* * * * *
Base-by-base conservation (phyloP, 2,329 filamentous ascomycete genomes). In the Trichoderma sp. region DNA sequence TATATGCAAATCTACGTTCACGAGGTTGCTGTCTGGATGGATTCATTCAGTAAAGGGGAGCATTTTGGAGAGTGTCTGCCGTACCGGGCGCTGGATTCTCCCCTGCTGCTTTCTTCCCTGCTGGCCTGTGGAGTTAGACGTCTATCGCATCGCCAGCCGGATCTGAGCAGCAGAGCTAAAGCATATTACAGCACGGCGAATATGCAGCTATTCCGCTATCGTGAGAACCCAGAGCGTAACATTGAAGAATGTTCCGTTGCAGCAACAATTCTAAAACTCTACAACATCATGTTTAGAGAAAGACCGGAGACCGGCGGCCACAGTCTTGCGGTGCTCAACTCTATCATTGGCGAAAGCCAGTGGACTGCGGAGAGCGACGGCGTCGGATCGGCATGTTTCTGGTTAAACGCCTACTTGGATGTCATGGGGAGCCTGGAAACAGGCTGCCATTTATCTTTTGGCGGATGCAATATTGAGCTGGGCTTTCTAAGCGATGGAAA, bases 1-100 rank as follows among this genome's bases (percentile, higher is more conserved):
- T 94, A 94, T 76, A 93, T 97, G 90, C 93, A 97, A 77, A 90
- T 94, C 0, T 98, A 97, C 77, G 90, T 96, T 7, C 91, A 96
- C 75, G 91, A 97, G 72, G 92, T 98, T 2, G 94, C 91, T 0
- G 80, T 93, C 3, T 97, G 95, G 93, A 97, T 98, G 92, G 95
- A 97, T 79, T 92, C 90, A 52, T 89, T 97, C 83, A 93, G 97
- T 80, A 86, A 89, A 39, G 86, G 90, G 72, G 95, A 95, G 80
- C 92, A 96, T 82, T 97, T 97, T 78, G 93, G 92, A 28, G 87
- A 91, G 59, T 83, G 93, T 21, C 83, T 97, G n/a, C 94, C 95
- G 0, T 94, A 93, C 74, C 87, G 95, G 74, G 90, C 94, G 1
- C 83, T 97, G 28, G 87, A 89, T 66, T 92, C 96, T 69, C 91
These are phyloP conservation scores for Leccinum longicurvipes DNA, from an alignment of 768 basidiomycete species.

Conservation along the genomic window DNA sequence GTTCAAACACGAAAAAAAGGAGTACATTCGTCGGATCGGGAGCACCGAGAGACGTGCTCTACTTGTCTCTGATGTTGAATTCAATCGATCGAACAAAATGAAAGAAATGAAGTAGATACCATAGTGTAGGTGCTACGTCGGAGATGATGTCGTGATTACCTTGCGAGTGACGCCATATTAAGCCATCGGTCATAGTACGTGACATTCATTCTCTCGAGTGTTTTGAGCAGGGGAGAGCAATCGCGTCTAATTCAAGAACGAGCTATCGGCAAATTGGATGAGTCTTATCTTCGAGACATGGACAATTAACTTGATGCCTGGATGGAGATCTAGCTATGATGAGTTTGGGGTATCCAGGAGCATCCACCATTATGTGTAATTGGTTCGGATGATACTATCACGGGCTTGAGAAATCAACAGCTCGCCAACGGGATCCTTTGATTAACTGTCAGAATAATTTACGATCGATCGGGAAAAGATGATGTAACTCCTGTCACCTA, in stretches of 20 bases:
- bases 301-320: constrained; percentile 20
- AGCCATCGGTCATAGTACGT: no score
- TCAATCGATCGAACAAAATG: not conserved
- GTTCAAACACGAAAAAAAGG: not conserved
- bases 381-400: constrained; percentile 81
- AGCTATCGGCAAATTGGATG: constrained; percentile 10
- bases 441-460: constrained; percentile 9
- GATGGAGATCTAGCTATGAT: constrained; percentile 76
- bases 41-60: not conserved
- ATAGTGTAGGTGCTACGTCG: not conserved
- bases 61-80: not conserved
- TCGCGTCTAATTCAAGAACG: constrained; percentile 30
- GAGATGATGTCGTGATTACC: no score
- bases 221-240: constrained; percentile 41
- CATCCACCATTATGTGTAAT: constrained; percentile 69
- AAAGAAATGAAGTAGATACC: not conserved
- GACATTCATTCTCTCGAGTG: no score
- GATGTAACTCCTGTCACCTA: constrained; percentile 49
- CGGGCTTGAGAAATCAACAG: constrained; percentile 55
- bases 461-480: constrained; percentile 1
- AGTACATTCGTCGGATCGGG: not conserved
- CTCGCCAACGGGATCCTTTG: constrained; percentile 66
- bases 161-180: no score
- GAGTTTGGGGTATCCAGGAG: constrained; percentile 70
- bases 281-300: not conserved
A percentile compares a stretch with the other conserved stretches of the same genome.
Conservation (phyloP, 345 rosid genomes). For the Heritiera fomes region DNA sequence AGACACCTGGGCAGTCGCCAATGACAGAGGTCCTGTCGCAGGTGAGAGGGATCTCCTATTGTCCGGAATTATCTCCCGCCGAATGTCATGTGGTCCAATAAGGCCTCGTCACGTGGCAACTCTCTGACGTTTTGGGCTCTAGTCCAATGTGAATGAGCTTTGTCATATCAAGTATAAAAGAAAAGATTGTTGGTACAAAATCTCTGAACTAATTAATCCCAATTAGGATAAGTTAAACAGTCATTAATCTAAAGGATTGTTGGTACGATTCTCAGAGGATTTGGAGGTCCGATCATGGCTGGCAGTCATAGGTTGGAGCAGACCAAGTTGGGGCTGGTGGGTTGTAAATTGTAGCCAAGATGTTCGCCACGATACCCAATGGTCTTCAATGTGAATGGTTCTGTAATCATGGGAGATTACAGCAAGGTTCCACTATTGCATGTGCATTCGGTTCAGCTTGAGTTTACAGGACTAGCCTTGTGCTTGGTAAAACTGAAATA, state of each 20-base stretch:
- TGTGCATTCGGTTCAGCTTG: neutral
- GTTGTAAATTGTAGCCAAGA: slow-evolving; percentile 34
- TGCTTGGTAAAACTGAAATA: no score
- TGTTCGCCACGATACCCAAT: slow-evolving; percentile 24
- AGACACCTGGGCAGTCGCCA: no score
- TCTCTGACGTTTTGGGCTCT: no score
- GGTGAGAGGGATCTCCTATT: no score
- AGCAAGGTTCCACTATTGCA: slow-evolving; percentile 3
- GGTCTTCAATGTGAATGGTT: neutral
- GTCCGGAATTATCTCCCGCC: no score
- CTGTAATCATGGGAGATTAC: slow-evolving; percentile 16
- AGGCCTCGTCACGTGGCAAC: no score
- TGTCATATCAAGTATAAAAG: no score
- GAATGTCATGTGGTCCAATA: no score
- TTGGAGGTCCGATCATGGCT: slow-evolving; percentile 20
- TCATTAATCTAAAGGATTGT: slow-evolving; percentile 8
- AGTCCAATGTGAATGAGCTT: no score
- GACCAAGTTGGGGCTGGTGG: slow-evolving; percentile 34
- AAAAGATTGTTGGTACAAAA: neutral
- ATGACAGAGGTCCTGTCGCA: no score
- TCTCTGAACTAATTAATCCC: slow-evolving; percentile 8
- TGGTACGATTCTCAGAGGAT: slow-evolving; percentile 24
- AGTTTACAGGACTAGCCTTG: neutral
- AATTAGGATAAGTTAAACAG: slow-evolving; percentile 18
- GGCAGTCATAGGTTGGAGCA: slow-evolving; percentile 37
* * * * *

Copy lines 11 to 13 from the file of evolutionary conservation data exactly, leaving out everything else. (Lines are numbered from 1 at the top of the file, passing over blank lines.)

- C 83, T 97, G 28, G 87, A 89, T 66, T 92, C 96, T 69, C 91
These are phyloP conservation scores for Leccinum longicurvipes DNA, from an alignment of 768 basidiomycete species.

Conservation along the genomic window DNA sequence GTTCAAACACGAAAAAAAGGAGTACATTCGTCGGATCGGGAGCACCGAGAGACGTGCTCTACTTGTCTCTGATGTTGAATTCAATCGATCGAACAAAATGAAAGAAATGAAGTAGATACCATAGTGTAGGTGCTACGTCGGAGATGATGTCGTGATTACCTTGCGAGTGACGCCATATTAAGCCATCGGTCATAGTACGTGACATTCATTCTCTCGAGTGTTTTGAGCAGGGGAGAGCAATCGCGTCTAATTCAAGAACGAGCTATCGGCAAATTGGATGAGTCTTATCTTCGAGACATGGACAATTAACTTGATGCCTGGATGGAGATCTAGCTATGATGAGTTTGGGGTATCCAGGAGCATCCACCATTATGTGTAATTGGTTCGGATGATACTATCACGGGCTTGAGAAATCAACAGCTCGCCAACGGGATCCTTTGATTAACTGTCAGAATAATTTACGATCGATCGGGAAAAGATGATGTAACTCCTGTCACCTA, in stretches of 20 bases: